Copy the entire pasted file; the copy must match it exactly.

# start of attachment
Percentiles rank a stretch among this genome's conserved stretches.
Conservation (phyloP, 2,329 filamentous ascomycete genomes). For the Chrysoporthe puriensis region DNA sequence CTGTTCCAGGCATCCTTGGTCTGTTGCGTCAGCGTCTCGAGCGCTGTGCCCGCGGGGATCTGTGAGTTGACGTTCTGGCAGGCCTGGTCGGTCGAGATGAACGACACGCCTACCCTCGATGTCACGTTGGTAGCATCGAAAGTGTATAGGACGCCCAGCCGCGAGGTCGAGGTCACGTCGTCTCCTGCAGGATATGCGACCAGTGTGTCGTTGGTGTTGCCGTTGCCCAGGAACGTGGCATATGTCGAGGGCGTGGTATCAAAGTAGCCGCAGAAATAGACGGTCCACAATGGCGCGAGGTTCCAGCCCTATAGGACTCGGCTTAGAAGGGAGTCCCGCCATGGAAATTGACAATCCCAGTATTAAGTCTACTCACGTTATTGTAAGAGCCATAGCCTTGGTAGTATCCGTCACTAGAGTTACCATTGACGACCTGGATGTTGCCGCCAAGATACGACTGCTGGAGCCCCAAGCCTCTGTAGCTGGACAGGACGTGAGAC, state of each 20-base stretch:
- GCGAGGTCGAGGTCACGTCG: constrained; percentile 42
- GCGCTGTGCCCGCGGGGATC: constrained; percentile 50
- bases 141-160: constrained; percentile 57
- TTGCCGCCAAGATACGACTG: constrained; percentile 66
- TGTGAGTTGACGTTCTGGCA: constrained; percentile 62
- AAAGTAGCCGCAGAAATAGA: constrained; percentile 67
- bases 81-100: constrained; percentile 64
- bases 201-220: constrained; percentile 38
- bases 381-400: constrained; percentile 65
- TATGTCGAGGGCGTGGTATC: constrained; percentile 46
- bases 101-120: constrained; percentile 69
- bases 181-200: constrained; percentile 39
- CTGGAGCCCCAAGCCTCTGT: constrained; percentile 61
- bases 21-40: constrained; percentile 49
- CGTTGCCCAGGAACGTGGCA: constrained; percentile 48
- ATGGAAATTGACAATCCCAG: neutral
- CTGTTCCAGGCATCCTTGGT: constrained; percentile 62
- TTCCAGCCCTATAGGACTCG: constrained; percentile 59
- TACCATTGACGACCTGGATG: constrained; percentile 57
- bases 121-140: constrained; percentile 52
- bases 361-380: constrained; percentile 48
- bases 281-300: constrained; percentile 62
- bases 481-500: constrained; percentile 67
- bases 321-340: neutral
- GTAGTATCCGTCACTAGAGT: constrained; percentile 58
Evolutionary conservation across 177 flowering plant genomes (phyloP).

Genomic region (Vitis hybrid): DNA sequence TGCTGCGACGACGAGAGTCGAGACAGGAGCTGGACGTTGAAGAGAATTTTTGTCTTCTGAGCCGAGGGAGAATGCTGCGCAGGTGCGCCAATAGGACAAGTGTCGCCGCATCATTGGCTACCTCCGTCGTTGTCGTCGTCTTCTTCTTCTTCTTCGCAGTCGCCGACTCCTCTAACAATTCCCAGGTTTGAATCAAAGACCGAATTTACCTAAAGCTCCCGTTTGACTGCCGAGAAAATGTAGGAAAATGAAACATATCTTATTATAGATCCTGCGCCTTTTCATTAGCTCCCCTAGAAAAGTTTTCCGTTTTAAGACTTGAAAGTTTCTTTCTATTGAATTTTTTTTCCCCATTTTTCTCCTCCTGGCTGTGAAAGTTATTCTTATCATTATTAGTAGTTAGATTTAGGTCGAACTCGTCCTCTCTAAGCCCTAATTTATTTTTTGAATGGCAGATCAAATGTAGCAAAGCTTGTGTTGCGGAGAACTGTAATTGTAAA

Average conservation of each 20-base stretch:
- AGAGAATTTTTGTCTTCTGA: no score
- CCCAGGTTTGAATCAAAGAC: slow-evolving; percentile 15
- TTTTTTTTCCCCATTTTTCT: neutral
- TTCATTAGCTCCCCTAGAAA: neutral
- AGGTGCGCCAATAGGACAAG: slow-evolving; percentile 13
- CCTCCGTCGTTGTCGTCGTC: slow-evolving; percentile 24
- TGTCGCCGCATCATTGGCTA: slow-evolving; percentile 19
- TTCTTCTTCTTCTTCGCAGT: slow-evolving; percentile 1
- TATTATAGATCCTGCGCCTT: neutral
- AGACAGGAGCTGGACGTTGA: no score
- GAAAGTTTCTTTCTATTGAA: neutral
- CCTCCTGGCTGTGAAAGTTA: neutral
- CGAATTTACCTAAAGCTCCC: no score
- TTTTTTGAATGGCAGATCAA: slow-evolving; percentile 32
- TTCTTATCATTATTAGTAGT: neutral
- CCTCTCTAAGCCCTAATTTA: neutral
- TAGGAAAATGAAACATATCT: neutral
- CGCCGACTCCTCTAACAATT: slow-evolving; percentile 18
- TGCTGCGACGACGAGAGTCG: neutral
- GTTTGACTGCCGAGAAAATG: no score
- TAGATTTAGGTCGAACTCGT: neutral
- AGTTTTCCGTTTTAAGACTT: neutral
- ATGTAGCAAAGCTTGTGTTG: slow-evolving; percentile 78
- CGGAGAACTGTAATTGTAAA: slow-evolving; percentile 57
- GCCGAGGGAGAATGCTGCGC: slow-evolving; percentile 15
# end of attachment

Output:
Percentiles rank a stretch among this genome's conserved stretches.
Conservation (phyloP, 2,329 filamentous ascomycete genomes). For the Chrysoporthe puriensis region DNA sequence CTGTTCCAGGCATCCTTGGTCTGTTGCGTCAGCGTCTCGAGCGCTGTGCCCGCGGGGATCTGTGAGTTGACGTTCTGGCAGGCCTGGTCGGTCGAGATGAACGACACGCCTACCCTCGATGTCACGTTGGTAGCATCGAAAGTGTATAGGACGCCCAGCCGCGAGGTCGAGGTCACGTCGTCTCCTGCAGGATATGCGACCAGTGTGTCGTTGGTGTTGCCGTTGCCCAGGAACGTGGCATATGTCGAGGGCGTGGTATCAAAGTAGCCGCAGAAATAGACGGTCCACAATGGCGCGAGGTTCCAGCCCTATAGGACTCGGCTTAGAAGGGAGTCCCGCCATGGAAATTGACAATCCCAGTATTAAGTCTACTCACGTTATTGTAAGAGCCATAGCCTTGGTAGTATCCGTCACTAGAGTTACCATTGACGACCTGGATGTTGCCGCCAAGATACGACTGCTGGAGCCCCAAGCCTCTGTAGCTGGACAGGACGTGAGAC, state of each 20-base stretch:
- GCGAGGTCGAGGTCACGTCG: constrained; percentile 42
- GCGCTGTGCCCGCGGGGATC: constrained; percentile 50
- bases 141-160: constrained; percentile 57
- TTGCCGCCAAGATACGACTG: constrained; percentile 66
- TGTGAGTTGACGTTCTGGCA: constrained; percentile 62
- AAAGTAGCCGCAGAAATAGA: constrained; percentile 67
- bases 81-100: constrained; percentile 64
- bases 201-220: constrained; percentile 38
- bases 381-400: constrained; percentile 65
- TATGTCGAGGGCGTGGTATC: constrained; percentile 46
- bases 101-120: constrained; percentile 69
- bases 181-200: constrained; percentile 39
- CTGGAGCCCCAAGCCTCTGT: constrained; percentile 61
- bases 21-40: constrained; percentile 49
- CGTTGCCCAGGAACGTGGCA: constrained; percentile 48
- ATGGAAATTGACAATCCCAG: neutral
- CTGTTCCAGGCATCCTTGGT: constrained; percentile 62
- TTCCAGCCCTATAGGACTCG: constrained; percentile 59
- TACCATTGACGACCTGGATG: constrained; percentile 57
- bases 121-140: constrained; percentile 52
- bases 361-380: constrained; percentile 48
- bases 281-300: constrained; percentile 62
- bases 481-500: constrained; percentile 67
- bases 321-340: neutral
- GTAGTATCCGTCACTAGAGT: constrained; percentile 58
Evolutionary conservation across 177 flowering plant genomes (phyloP).

Genomic region (Vitis hybrid): DNA sequence TGCTGCGACGACGAGAGTCGAGACAGGAGCTGGACGTTGAAGAGAATTTTTGTCTTCTGAGCCGAGGGAGAATGCTGCGCAGGTGCGCCAATAGGACAAGTGTCGCCGCATCATTGGCTACCTCCGTCGTTGTCGTCGTCTTCTTCTTCTTCTTCGCAGTCGCCGACTCCTCTAACAATTCCCAGGTTTGAATCAAAGACCGAATTTACCTAAAGCTCCCGTTTGACTGCCGAGAAAATGTAGGAAAATGAAACATATCTTATTATAGATCCTGCGCCTTTTCATTAGCTCCCCTAGAAAAGTTTTCCGTTTTAAGACTTGAAAGTTTCTTTCTATTGAATTTTTTTTCCCCATTTTTCTCCTCCTGGCTGTGAAAGTTATTCTTATCATTATTAGTAGTTAGATTTAGGTCGAACTCGTCCTCTCTAAGCCCTAATTTATTTTTTGAATGGCAGATCAAATGTAGCAAAGCTTGTGTTGCGGAGAACTGTAATTGTAAA

Average conservation of each 20-base stretch:
- AGAGAATTTTTGTCTTCTGA: no score
- CCCAGGTTTGAATCAAAGAC: slow-evolving; percentile 15
- TTTTTTTTCCCCATTTTTCT: neutral
- TTCATTAGCTCCCCTAGAAA: neutral
- AGGTGCGCCAATAGGACAAG: slow-evolving; percentile 13
- CCTCCGTCGTTGTCGTCGTC: slow-evolving; percentile 24
- TGTCGCCGCATCATTGGCTA: slow-evolving; percentile 19
- TTCTTCTTCTTCTTCGCAGT: slow-evolving; percentile 1
- TATTATAGATCCTGCGCCTT: neutral
- AGACAGGAGCTGGACGTTGA: no score
- GAAAGTTTCTTTCTATTGAA: neutral
- CCTCCTGGCTGTGAAAGTTA: neutral
- CGAATTTACCTAAAGCTCCC: no score
- TTTTTTGAATGGCAGATCAA: slow-evolving; percentile 32
- TTCTTATCATTATTAGTAGT: neutral
- CCTCTCTAAGCCCTAATTTA: neutral
- TAGGAAAATGAAACATATCT: neutral
- CGCCGACTCCTCTAACAATT: slow-evolving; percentile 18
- TGCTGCGACGACGAGAGTCG: neutral
- GTTTGACTGCCGAGAAAATG: no score
- TAGATTTAGGTCGAACTCGT: neutral
- AGTTTTCCGTTTTAAGACTT: neutral
- ATGTAGCAAAGCTTGTGTTG: slow-evolving; percentile 78
- CGGAGAACTGTAATTGTAAA: slow-evolving; percentile 57
- GCCGAGGGAGAATGCTGCGC: slow-evolving; percentile 15